Transcriptome sequencing was performed on the NovaSeq Illumina platform. After quality filtering, we assembled 122,736 unigenes from NO and CK libraries, and 105,999 of the unigenes showed significant similarity to known proteins in the NCBI Nr database (Table 2). The remaining 13.64% unannotated unigenes may be specific to K. obovata or may be homologous to genes with unknown biological functions in other species. Cellular process, metabolic process, single-organism process, cell part, binding and catalytic activity were the primary GO terms assigned to the unigenes, and these may be considered putative biological processes that respond to NO (Supplementary Fig. S5). This result is consistent with previously published transcriptomic data in which binding and catalytic activities predominated at the transcriptome level in response to NO in Arabidopsis thaliana (Hussain et al. 2016) and Gossypium hirsutum (Huang et al. 2018). KEGG pathway classification identified specific pathways involved in lateral root growth, such as transport and catabolism, signal transduction, translation, carbohydrate metabolism, and environmental adaptation (Supplementary Fig. S6).
Further functional enrichment analysis indicated that starch and sucrose metabolism was significantly up-regulated in response to NO (Figs. 5 and 6). Moreover, DEGs associated with plant hormone signal transduction and cell wall metabolism were also differentially regulated by NO (Fig. 7). Similarly, Li et al. (2016) suggested that sugar metabolism and the auxin and cytokinin signaling pathway primarily contributed to root development in grafted apple. GO enrichment analysis of birch cells treated with SNP also indicated that NO had a significant impact on carbohydrate metabolism and cell wall biosynthesis (Zeng et al. 2014).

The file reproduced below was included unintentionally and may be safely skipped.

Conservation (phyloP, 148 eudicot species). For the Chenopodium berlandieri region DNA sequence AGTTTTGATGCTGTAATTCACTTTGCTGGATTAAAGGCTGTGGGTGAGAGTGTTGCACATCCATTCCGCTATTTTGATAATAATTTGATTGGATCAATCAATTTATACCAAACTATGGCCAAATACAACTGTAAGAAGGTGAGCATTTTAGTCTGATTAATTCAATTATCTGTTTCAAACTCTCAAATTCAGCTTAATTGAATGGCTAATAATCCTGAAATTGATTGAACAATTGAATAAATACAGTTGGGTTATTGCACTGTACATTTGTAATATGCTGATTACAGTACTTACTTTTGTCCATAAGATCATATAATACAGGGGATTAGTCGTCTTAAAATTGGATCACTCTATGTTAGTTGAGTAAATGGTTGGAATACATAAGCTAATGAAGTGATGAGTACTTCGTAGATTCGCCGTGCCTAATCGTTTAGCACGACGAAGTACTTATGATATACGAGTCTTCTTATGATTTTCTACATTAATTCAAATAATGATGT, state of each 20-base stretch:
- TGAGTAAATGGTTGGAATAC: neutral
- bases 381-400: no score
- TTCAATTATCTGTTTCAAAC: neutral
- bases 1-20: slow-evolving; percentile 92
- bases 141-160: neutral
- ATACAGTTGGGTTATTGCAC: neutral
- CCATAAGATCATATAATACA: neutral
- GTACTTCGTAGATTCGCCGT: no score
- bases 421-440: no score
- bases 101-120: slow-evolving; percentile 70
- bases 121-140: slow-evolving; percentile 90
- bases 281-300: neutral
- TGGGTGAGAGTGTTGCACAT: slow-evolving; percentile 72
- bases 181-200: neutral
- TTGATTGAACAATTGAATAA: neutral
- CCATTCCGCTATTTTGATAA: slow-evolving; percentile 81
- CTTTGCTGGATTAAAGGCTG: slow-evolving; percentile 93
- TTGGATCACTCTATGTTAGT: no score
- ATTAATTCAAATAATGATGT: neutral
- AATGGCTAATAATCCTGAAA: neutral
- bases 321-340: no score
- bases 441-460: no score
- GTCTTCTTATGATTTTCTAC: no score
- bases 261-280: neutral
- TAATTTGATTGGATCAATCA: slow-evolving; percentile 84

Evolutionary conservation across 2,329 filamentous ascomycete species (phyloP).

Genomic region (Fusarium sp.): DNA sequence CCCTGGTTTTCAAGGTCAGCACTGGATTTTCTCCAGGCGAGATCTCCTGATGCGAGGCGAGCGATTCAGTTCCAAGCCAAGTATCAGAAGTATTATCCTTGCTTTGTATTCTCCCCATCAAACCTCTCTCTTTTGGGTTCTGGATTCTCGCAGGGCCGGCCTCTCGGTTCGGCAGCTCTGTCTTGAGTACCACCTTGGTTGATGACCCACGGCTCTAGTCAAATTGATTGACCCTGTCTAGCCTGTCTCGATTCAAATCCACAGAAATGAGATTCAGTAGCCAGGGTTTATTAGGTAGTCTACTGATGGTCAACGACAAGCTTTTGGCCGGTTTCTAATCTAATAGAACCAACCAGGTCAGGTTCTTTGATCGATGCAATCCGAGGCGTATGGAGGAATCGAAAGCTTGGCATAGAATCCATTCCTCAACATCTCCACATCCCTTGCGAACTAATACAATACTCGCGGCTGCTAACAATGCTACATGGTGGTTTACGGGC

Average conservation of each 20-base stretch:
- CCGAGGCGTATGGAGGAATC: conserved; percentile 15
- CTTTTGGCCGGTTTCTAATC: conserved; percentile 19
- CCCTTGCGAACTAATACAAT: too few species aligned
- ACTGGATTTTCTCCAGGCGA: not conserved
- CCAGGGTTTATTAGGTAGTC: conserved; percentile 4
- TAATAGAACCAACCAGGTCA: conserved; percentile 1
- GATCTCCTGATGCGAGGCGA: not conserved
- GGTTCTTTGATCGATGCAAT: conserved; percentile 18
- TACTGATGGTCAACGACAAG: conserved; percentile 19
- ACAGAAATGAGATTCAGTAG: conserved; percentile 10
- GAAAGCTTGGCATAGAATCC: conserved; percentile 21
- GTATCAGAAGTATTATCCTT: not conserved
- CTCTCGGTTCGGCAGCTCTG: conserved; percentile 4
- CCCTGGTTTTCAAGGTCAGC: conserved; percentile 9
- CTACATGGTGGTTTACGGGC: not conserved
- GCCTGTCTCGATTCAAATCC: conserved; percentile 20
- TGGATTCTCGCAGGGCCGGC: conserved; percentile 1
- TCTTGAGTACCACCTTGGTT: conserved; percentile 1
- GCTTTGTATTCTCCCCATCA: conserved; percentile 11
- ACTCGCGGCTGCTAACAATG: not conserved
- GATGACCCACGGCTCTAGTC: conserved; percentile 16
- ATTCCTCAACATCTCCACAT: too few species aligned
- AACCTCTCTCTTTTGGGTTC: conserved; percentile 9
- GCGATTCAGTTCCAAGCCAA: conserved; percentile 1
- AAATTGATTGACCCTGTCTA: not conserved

The highly represented pathways and significantly enriched GO terms in our study suggested that NO positively enhances lateral root development and growth of K. obovata through the modulation of starch and sucrose metabolism, plant hormone signaling, and cell wall metabolism.
NO modulates genes associated with starch and sucrose metabolism to promote lateral root development and growth of K. obovata
Both internal and external factors impact the root growth of higher plants, and sugar is a particularly important internal factor (Ruan 2014). The mangrove plant K. obovata has a specific reproductive strategy known as vivipary (Chen et al. 1995). It has been demonstrated that hypocotyls of viviparous seedlings contain a considerable amount of starch that is used as an energy source during the early phase of development (Hanashiro et al. 2004). In this study, a key starch metabolic gene encoding β-amylase (BMY) was induced in response to exogenous NO, suggesting that NO may accelerate the process of starch hydrolysis, providing the necessary energy for lateral root development and growth.